List Entry Summary
This site is designated under the Protection of Wrecks Act 1973 as it is or may prove to be the site of a vessel lying wrecked on or in the sea bed and, on account of the historical, archaeological or artistic importance of the vessel, or of any objects contained or formerly contained in it which may be lying on the sea bed in or near the wreck, it ought to be protected from unauthorised interference. Protected wreck sites are designated by Statutory Instrument. The following information has been extracted from the relevant Statutory Instrument.
Name: SEATON CAREW
List Entry Number: 1000077
Not applicable to this List entry.
Seaton Sands, Seaton Carew, Hartlepool
Competent Authority: Tees and Hartlepool Port Authority Ltd
The site itself may lie within the boundary of more than one authority.
National Grid Reference: NZ 52990 29572
Date first designated: 16-Jul-1997
Date of most recent amendment: Not applicable to this List entry.
Legacy System Information
The contents of this record have been generated from a legacy data system.
Legacy System: AMIE - Wrecks
This list entry does not comprise part of an Asset Grouping. Asset Groupings are not part of the official record but are added later for information.
List entry Description
Information provided under the Statutory Instrument heading below forms part of the official record of a protected wreck site. Information provided under other headings does not form part of the official record of the designation. It has been compiled by Historic England to aid understanding of the protected wreck site.
Summary of Site
Remains of an eighteenth-century oak English collier brig, believed to have been beached at Seaton Carew during a storm.
Reason for Designation
The site was first located in August 1996 on the beach at Seaton Carew by a local resident. The beach profile had changed to expose the complete outline of a wooden ship that was not known to even the oldest locals with knowledge of the shoreline. A substantial portion (c.33 per cent) of the original hull survives, which was probably constructed in the middle of the nineteenth-century, or perhaps earlier. The wreck is a rare example of a once common type of trading vessel.
Designation Order: (No 2), No 1717, 1997
Made: 16th July 1997
Laid before Parliament: 18th July 1997
Coming into force: 8th August 1997
Protected area: 100 metres within 54 39.50 N 001 10.71 W
No part of the restricted area lies above the high-water mark of ordinary spring tides.
Documentary History: A search of the Tees Archaeology Maritime Sites and Monuments Record revealed 51 vessels known to have been lost in the vicinity of Seaton Carew, 29 of which were noted as having been stranded or lost on the 11th October 1824 following a particularly violent storm. A possible photograph of the wreck was taken by the Rev. Patterson 1888 - 1890.
It is thought the vessel was wrecked after failing to make Hartlepool or the Tees during a storm, or was deliberately beached to save life in similar conditions, and the possibility of a collision is mooted as a possible explanation for the lower number of extant port frames than starboard frames. Alternatively, breaching the hull on the beach would have made it easier to salvage any coal on board.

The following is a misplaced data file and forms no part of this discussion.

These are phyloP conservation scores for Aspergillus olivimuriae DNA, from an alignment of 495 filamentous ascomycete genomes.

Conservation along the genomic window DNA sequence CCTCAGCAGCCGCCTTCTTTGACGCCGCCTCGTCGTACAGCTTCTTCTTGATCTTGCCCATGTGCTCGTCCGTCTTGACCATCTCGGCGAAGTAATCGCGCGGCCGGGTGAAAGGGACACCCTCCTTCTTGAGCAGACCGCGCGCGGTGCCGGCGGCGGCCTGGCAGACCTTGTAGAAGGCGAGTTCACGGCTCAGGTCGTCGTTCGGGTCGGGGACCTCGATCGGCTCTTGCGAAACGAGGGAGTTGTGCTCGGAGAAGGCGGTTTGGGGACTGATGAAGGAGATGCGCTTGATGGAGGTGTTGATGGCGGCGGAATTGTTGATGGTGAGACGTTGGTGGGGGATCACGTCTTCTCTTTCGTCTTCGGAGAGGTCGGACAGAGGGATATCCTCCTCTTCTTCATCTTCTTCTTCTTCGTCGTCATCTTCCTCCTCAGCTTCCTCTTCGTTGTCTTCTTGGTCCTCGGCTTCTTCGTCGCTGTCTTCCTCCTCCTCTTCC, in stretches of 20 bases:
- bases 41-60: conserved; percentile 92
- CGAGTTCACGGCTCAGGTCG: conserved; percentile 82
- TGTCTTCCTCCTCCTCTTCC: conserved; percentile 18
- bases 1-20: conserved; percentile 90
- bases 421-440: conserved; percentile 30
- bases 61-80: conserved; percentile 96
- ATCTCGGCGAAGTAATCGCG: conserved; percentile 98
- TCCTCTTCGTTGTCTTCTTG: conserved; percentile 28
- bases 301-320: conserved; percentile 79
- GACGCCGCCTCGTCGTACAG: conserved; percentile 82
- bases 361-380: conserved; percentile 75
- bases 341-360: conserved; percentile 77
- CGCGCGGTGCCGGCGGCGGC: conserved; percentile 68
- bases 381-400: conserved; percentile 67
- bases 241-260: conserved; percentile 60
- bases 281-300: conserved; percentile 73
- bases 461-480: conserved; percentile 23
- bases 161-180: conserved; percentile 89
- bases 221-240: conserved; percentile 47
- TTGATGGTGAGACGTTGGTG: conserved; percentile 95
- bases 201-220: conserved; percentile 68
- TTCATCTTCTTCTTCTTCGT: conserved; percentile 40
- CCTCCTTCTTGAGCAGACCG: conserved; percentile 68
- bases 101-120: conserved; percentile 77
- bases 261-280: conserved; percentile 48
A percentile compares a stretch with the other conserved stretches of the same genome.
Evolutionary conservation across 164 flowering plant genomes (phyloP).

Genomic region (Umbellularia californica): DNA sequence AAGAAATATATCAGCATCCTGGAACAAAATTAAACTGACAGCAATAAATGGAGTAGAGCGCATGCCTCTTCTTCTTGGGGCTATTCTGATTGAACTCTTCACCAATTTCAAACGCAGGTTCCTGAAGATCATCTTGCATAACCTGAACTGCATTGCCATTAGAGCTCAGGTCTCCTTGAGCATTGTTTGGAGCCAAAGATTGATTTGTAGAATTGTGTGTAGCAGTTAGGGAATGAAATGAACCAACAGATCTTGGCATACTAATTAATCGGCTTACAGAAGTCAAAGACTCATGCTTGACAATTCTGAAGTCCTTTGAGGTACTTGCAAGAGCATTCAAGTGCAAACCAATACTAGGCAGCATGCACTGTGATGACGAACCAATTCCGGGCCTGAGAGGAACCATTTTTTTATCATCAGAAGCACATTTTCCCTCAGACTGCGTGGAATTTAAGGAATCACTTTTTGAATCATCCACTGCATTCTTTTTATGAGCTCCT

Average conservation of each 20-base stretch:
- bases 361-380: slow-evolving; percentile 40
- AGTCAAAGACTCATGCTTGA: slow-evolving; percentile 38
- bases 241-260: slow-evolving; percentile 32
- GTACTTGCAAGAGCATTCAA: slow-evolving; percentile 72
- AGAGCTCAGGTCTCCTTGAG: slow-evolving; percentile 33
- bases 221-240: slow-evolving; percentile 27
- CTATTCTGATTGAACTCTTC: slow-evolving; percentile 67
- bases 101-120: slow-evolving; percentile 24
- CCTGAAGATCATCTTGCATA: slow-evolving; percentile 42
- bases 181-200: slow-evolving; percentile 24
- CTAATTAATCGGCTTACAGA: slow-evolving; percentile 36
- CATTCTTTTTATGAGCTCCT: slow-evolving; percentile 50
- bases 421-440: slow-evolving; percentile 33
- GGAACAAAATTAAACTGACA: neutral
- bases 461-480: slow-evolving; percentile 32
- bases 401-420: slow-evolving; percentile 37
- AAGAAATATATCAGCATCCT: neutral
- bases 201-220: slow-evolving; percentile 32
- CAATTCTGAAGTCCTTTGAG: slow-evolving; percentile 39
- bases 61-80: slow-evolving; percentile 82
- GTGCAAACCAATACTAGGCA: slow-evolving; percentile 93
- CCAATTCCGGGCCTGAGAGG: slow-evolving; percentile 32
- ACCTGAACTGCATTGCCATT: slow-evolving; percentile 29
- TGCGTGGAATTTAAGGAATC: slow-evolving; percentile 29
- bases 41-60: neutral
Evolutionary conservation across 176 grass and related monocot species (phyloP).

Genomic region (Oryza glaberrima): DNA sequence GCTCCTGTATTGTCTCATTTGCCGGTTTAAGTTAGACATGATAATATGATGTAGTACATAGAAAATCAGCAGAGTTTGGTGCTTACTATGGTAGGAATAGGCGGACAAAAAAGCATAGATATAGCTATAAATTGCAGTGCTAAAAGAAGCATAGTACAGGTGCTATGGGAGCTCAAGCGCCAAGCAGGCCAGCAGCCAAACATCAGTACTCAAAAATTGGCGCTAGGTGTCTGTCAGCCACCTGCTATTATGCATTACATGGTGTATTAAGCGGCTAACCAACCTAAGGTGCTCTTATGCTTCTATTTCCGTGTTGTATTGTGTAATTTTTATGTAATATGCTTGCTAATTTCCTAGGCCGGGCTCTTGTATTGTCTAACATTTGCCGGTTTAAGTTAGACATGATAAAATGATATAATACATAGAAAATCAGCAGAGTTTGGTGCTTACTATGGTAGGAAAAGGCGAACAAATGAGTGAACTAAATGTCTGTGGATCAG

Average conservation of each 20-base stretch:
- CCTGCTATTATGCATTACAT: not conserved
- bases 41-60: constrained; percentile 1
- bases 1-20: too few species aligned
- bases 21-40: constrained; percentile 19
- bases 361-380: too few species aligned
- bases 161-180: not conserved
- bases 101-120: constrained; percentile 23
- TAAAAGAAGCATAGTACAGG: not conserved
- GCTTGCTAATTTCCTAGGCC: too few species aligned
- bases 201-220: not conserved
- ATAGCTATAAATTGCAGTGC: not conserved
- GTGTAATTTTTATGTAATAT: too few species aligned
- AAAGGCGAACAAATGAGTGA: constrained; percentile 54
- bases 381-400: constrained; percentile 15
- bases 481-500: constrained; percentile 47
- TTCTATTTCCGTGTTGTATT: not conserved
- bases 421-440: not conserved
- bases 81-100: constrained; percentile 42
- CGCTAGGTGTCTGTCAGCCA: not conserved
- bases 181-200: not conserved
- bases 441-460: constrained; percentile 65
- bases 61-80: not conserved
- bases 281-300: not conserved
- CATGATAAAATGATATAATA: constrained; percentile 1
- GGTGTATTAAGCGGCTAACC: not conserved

There is a lack of evidence about the vessel. Newspaper records make no reference to a wrecked collier off Hartlepool, though the ship's position - pointing up the beach - suggests she was deliberately run ashore when her crew was in danger. Damage to the hull suggests it was battered by storms.
Archaeological History: The site was first located in August 1996 on the beach at Seaton Carew by a local resident. The shifting levels in the foreshore sands had exposed the complete outline of a wooden ship seen for the first time in living memory, which the Archaeological Service for Teesside recognised as being of some antiquity. The vessel is most probably the remains of an east coast collier brig, a ubiquitous trading vessel, the type of which has not previously been identified in the archaeological record in Britain. These types of vessels would have been prolific in nineteenth-century coastal traffic. Dendrochronology may provide an accurate date for its construction but the mid 19th century seems probable. The Archaeological Service for Teesside, in conjunction with volunteers from the Nautical Archaeology Society recorded the substantial exposed remains of the lower third of the hull.
The designated area, as exposed at low water, comprises flat beach sand, and the site is only revealed when sediment levels drop. Remains appear to comprise the lower third of the hull uncovered by the tides in August 1996 and December 2002.
The remains comprise 91 starboard and 71 port frames, and are uniformly truncated at 1.5 metres above sand level, possibly indicating a former beach level. The planks, frames, and ceiling are in good condition and the keelson has steps for two masts, suggesting that the vessel was a brig.
The surviving remains as surveyed in 1996 measured 25.10 metres long x 7.07 metres broad at the widest point, carvel-built and fastened with treenails, with later debris also located at the site. The timbers sampled largely proved to be of oak, although a sprung plank at the bow was elm and a larch ceiling plank were also noted. The hull appears to have had wooden, as opposed to copper, sheathing.
Books and journals
'Independent' in Independent, (2002)
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End of official listing